A thorough understanding of anomalous vertebral arteries is paramount when performing both diagnostic and interventional angiography. Contrast enhanced MRA is becoming increasingly common, and with improved resolution, identifying pathology including ostial lesions of the great vessels and vertebral arteries will become more frequent [1].

Advances in imaging techniques and surgery, especially reconstructive and minimally invasive procedures, have necessitated a more accurate knowledge of the variability of the human body [5].

Maldevelopment anomalies of the vertebral arteries are generally considered very rare and, to date, have been described in single-case reports and in small series of patients with a single type of pathology [5]. Anomalous blood vessels are of common occurrence. They may be due (i) to the choice of unusual paths in the primitive vascular plexus, (ii) to the persistence of vessels normally obliterated, (iii) to the disappearance of vessels normally retained, and (iv) to incomplete development and to fusions and absorption of parts usually distinct [8].

The factors controlling the selection and differentiation of the appropriate channels in the plexuses and the elaboration of the structural characteristics of their walls are not completely understood. As stated earlier, it is known that genetic factors and local hemodynamic influences such as rate and direction of flow and pressure of the blood are both concerned in the establishment of final pattern [9].

The vertebral artery is an important vessel, which arises as a secondary development, on each side of the midplane, from a series of dorsal rami of dorsal intersegmental arteries belonging to the neck. These rami undergo longitudinal linkage just dorsal to the ribs (post costal anastomosis). All of the original stalks then atrophy except the most caudal one in the series. The resulting longitudinal vessel is the vertebral artery; it takes origin, along with the subclavian from the seventh intersegmental artery. The seventh cervical intersegmental continues as the left subclavian and hence as the distal part of the right [8].

A left vertebral artery of aortic origin may be because of the persistence of the dorsal division of the left 6th intersegmental as the first part of the vertebral artery instead of that of the left 7th intersegmental artery [5], which seems to be the cause of variation in our case.

The origin of the left vertebral artery from the arch of aorta has been documented by different authors with a range of 3.1%–8.3% [10].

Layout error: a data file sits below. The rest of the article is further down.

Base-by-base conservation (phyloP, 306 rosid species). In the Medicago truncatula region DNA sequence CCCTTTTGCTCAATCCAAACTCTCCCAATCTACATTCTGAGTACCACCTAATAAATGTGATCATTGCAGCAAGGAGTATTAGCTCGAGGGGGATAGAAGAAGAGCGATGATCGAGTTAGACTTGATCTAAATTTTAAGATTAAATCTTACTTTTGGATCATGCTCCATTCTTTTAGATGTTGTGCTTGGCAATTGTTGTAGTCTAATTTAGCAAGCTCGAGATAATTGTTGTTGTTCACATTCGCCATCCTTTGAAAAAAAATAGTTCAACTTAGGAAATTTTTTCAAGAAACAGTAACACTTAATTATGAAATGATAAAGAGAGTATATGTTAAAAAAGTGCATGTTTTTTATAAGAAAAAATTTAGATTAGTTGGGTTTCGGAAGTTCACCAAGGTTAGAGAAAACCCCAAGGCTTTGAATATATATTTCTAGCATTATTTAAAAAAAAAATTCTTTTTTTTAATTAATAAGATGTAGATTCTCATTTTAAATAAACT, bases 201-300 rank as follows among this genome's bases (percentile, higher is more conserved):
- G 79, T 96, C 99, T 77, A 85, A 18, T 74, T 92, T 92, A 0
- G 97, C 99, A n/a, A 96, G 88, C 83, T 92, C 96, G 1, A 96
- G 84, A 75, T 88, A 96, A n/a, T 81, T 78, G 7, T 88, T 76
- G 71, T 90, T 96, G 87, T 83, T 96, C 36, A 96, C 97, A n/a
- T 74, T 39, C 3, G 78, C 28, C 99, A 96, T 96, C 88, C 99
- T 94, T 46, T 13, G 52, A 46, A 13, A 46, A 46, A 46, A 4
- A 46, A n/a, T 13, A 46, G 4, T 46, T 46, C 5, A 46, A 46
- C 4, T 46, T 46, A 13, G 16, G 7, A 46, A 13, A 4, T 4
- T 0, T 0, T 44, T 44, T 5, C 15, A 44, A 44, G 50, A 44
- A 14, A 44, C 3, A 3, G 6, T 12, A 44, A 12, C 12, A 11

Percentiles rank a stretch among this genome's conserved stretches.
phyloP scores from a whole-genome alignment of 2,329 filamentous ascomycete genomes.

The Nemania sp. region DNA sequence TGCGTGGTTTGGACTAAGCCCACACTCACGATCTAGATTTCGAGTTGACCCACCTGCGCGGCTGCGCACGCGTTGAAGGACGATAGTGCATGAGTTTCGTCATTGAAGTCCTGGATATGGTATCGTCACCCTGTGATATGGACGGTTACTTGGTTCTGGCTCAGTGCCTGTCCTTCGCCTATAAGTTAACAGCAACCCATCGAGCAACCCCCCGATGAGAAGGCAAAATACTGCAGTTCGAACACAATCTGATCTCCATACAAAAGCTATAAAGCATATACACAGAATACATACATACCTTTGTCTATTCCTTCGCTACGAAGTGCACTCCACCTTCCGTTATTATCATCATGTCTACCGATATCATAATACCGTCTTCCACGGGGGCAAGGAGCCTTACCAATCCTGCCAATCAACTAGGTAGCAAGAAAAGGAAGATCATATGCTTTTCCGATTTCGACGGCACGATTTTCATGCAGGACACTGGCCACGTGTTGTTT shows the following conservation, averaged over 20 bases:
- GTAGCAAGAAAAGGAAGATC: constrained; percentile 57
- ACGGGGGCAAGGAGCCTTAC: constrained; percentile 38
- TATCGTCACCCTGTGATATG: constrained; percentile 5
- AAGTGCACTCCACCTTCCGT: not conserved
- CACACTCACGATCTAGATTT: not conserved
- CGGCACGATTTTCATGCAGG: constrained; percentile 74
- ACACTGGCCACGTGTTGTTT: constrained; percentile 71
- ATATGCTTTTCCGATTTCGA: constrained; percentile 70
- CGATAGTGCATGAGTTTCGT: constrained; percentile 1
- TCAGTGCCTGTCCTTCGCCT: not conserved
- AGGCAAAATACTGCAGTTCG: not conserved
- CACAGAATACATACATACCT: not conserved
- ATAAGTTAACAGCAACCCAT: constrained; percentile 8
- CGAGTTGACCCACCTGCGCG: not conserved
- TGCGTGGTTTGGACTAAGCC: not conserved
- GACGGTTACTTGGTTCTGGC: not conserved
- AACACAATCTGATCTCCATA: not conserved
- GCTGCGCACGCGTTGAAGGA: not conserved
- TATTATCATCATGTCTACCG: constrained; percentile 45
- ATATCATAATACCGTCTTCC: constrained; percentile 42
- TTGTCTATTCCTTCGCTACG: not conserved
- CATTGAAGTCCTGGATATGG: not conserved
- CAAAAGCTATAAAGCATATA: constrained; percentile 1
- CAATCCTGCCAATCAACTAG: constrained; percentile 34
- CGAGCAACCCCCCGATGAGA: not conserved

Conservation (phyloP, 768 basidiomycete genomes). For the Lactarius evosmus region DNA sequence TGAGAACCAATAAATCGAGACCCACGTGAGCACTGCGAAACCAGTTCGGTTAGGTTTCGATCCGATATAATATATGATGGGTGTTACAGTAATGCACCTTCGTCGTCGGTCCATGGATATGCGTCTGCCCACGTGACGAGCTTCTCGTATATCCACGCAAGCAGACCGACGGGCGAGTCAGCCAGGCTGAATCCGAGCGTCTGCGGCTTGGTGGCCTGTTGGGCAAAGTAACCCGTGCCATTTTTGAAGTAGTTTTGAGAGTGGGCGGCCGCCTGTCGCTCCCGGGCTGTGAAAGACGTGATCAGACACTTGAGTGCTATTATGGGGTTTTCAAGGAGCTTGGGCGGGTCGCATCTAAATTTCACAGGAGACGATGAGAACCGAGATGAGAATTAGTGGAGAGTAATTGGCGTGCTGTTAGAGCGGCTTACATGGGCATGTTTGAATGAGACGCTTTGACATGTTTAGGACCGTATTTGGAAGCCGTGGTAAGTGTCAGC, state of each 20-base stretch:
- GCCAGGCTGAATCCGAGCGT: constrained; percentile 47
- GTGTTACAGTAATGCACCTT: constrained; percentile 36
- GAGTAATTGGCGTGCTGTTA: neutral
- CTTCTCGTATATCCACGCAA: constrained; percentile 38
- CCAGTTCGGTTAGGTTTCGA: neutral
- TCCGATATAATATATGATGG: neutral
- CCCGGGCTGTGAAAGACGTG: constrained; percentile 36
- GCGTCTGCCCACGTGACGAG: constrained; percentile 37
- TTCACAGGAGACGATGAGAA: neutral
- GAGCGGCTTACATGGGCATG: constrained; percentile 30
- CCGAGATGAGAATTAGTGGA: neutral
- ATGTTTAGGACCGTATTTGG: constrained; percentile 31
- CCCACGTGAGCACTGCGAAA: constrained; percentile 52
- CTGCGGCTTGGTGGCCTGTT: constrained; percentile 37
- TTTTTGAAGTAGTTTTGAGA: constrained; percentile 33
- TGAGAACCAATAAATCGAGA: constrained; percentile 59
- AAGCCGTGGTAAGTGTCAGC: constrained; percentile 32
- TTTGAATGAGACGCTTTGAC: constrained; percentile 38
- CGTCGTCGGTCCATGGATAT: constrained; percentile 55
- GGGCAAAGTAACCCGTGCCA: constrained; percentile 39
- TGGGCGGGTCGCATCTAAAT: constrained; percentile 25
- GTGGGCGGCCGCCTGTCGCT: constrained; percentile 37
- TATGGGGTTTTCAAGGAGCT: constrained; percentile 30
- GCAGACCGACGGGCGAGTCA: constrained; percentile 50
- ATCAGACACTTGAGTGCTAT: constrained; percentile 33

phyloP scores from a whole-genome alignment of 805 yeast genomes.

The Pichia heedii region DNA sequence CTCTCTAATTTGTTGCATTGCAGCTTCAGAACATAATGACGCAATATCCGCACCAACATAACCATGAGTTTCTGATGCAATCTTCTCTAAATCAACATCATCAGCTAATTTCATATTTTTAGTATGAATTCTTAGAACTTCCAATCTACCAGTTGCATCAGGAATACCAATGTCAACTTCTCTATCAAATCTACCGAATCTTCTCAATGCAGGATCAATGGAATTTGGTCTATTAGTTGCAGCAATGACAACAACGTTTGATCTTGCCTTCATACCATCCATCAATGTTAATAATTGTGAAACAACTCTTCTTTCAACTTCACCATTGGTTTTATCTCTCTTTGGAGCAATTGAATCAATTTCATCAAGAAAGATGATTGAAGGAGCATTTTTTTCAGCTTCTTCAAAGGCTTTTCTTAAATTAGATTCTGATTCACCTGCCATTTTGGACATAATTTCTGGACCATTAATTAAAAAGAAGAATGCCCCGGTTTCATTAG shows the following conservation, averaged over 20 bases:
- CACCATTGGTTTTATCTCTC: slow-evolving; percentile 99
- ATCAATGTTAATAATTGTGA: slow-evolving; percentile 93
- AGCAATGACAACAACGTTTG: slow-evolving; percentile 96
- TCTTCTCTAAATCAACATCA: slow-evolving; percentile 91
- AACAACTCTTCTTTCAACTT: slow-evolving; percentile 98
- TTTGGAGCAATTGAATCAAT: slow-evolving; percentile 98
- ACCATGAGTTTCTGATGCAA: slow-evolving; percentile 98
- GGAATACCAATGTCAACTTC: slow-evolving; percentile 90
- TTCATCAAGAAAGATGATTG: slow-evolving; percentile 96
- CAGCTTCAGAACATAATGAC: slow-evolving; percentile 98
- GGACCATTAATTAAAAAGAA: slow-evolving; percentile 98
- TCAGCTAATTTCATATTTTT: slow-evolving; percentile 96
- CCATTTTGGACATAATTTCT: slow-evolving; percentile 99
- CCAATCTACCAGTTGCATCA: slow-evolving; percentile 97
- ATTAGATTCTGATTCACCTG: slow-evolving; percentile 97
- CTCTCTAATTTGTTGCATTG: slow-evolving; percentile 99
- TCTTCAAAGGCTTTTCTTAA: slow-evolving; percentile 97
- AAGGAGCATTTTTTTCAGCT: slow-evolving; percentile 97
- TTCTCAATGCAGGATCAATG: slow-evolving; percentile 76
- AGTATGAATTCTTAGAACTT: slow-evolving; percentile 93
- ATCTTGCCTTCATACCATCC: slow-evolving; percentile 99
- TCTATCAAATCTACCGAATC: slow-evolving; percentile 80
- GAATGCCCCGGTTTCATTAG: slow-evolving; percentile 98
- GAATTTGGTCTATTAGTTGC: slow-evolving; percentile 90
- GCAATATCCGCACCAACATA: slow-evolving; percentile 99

The right vertebral artery may arise (a) from the first part of the subclavian, nearer than normal to the brachiocephalic (1% of cases) or to the anterior scalene muscle, (b) directly from the arch of aorta (3% of cases), (c) from the right common carotid, when the right subclavian arises from the aorta beyond the left subclavian, or (d) from the brachiocephalic trunk [10].

In the present case, the right vertebral arose from the first part of the right subclavian at the junction of its origin from the brachiocephalic trunk. Either vertebral artery may enter the foramen in the second through seventh cervical vertebra. When entering one of the higher vertebral foramina, the artery may lie behind the common carotid.

The vertebrals enter the sixth cervical foramen in 88% cases, seventh in 5%, and fifth in 7% cases [2]. In another study, the artery is reported to enter 6th, 7th, 5th, and 4th cervical vertebrae in 94.9%, 0.3%, 3.3%, and 1.6% cases, respectively [9]. According to Gray’s anatomy, the artery enters the foramen transversarium of the 6th cervical vertebra in 90% cases, while those of 7th, 5th, 4th, and 3rd in 2%, 5%, 2%, and 1% cases, respectively [11].

In a study by Bruneau et al., out of 500 vertebral arteries studied, they observed an abnormal level of entrance into foramen transversarium in 7% specimens (35 cases), with a level of entrance into the C3, C4, C5, or C7 foramen transversarium respectively in 0.2%, 1.0%, 5.0% and 0.8% of all specimens. Seventeen abnormalities were right sided and 18 were left sided. Thirty-one out of 250 patients had a unilateral anomaly and two had a bilateral anomaly [12]. The present case shows that a bilateral anomaly though the level of entrance is different on the right (C3) and the left side (C4).

In approximately 60% cases, the arteries are unequal in size. The left vertebral artery is often larger in size than the right, which is true in our case, except at the origin [5, 7].

Without a thorough understanding of anomalous origins of the great vessels, angiography can be difficult or impossible. If the vertebral arteries are not identified in their normal position, this finding can be misinterpreted as the vessels being congenitally absent. This information is important for vascular or cardiothoracic surgical planning [1].

Anomalous origins may lead to altered hemodynamics and predispose the patient to intracranial aneurysm formation. Therefore, in patients with these anomalies, a thorough search for coexisting aneurysms should be undertaken. Endovascular therapy can be performed before they present clinically as subarachnoid hemorrhages or by mass effect and, thereby, decrease morbidity and mortality [1].

Surgical procedures that would necessitate exposure of vertebral artery include repair of aneurysms, excisions of craniocervical junction masses, vertebral endarterectomy, vertebral artery bypass, and bony decompression of the vertebral artery. Also anatomical variations in vertebral artery if missed can lead to catastrophic sequelae in surgeries like atlantoaxial transarticular screw fixation, anterior cordectomy.

Ultimately, with respect to individual variations of the vertebral artery, a thorough knowledge of vertebrobasilar variations may improve the outcome of skull base and other head and neck operations and aid in the interpretation of imaging [5].

Advances in technology have increased our knowledge regarding different variations in our body and an awareness regarding them can help avoid unwanted complications during various interventions.